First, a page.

Scientists in Israel have identified the key substances in exhaled breath associated with healthy and diseased kidneys — raising expectations, they say, for development of long-sought diagnostic and screening tests that literally sniff out chronic renal failure (CRF) in its earliest and most treatable stages.
In the new study, Hossam Haick and colleagues point out that the blood and urine tests now used to diagnose CRF can be inaccurate and may come out "normal" even when patients have lost 75 percent of their kidney function. The most reliable test, a kidney biopsy, is invasive and may result in infections and bleeding. Doctors have long hoped for better tests for early detection of kidney disease.
The scientists describe tests of an experimental "electronic nose" on exhaled breath of laboratory rats with no kidney function and normal kidney function. The device identified 27 so-called volatile organic compounds that appear only in the breath of rats with CRF.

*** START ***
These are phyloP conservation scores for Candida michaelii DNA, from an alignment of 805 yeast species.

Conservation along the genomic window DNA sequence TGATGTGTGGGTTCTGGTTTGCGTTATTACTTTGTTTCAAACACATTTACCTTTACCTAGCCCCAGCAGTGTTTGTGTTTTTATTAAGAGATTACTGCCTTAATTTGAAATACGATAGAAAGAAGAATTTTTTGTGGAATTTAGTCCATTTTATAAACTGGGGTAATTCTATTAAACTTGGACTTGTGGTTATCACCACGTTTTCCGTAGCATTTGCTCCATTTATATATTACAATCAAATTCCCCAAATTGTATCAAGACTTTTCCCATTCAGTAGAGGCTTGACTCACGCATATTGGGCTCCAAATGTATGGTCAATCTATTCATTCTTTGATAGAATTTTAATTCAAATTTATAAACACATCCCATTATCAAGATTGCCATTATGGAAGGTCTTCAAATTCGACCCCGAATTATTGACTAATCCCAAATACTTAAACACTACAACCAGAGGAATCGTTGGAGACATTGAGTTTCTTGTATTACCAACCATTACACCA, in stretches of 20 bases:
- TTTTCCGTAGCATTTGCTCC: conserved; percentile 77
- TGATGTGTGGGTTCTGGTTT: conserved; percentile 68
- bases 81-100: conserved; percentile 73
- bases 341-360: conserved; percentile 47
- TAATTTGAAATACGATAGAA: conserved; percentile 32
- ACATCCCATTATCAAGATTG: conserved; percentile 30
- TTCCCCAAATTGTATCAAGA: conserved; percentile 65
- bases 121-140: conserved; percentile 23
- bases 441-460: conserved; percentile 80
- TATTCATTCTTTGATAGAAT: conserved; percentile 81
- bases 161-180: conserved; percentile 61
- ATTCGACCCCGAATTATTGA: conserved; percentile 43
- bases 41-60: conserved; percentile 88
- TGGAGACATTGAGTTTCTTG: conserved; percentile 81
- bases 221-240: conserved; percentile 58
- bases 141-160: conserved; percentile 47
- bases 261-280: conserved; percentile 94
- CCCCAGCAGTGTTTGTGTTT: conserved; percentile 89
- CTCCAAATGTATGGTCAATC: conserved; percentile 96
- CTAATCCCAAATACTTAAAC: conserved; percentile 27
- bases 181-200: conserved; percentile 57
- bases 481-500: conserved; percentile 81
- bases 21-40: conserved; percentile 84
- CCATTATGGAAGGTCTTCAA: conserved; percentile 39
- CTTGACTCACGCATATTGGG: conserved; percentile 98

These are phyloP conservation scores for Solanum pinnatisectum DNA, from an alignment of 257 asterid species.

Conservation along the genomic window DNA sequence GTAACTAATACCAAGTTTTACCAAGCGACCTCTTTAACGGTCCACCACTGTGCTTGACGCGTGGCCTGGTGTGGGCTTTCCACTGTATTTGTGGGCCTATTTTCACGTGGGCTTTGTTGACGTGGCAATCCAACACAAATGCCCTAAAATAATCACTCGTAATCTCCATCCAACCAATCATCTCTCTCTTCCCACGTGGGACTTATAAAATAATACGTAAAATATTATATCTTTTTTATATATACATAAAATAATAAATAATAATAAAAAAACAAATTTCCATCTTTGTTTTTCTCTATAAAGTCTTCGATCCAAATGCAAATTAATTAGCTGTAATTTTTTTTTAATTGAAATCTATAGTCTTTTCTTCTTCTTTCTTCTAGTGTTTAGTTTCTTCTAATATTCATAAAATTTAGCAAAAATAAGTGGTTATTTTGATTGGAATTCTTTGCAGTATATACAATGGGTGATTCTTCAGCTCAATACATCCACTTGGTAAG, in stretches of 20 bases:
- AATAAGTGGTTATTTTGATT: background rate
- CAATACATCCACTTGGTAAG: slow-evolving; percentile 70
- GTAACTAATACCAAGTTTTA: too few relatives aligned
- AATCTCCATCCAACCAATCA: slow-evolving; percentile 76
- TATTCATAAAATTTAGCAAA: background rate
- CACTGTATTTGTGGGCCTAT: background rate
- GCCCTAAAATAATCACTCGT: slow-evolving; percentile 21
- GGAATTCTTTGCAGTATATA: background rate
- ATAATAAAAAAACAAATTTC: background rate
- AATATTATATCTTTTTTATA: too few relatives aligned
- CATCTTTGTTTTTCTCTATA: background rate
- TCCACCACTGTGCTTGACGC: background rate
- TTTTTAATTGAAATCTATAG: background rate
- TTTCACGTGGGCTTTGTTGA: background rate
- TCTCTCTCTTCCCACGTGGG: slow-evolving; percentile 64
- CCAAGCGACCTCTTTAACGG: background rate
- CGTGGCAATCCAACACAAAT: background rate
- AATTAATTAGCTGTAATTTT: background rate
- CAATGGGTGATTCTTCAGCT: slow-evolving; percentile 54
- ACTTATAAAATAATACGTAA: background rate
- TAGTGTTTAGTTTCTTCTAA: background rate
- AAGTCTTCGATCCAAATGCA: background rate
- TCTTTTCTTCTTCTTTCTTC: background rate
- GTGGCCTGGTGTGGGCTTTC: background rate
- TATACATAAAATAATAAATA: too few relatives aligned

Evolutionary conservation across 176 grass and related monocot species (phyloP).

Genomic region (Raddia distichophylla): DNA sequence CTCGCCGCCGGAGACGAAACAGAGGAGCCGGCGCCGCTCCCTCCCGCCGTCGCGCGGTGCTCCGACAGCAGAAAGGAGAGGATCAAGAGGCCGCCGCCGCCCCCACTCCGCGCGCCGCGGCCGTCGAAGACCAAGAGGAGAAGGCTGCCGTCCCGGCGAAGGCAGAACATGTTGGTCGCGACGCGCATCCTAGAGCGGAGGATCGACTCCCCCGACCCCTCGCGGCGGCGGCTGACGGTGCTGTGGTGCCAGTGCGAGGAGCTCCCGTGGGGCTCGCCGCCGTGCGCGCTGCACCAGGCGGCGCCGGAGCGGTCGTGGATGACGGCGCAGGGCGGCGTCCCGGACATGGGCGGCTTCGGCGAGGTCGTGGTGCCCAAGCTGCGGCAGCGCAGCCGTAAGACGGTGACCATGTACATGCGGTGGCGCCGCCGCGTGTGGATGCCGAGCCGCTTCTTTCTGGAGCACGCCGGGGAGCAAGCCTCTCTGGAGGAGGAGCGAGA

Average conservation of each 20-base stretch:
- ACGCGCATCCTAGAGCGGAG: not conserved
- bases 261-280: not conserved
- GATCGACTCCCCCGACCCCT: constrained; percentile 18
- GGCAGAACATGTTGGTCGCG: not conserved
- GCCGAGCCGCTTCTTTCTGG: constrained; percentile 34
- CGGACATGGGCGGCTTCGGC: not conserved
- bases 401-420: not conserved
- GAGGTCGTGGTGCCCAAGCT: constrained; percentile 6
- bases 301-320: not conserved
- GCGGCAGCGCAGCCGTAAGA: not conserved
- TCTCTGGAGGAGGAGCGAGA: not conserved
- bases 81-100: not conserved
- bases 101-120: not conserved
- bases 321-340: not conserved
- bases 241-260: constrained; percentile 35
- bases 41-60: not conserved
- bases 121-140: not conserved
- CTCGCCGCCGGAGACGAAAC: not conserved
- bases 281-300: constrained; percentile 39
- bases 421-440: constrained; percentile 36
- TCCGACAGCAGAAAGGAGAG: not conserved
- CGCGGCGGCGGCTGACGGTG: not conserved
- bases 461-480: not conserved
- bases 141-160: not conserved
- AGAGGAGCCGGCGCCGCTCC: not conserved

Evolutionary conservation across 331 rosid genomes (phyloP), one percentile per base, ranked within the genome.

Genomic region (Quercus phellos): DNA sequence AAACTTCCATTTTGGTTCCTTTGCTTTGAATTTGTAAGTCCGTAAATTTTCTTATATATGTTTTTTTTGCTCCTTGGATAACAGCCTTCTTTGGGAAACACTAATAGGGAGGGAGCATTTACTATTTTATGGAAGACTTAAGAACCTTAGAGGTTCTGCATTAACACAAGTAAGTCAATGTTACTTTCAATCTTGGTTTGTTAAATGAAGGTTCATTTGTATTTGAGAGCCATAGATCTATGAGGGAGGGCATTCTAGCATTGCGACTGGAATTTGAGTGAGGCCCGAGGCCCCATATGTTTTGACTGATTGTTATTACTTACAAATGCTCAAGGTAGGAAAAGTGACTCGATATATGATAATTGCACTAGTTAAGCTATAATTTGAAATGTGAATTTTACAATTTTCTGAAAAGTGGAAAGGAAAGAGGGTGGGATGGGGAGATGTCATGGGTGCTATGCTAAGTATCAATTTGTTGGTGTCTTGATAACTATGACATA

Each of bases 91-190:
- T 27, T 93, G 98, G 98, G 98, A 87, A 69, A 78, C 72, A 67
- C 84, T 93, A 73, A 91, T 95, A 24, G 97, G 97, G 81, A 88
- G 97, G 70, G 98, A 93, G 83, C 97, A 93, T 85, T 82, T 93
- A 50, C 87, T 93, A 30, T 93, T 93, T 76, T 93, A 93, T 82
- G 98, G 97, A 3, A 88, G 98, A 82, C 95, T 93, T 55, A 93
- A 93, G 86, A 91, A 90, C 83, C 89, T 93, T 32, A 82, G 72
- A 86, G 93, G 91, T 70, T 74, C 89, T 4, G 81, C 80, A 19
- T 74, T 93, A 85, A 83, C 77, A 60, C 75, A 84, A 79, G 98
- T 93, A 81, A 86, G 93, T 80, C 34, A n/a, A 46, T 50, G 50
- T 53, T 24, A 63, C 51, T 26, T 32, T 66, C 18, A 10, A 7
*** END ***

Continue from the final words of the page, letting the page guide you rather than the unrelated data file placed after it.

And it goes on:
The results presented in this study "raise expectations for future capabilities for diagnosis, detection, and screening various stages of kidney disease," they said, noting that the tests could detect patients with early disease who could be treated in ways that could slow its progression.
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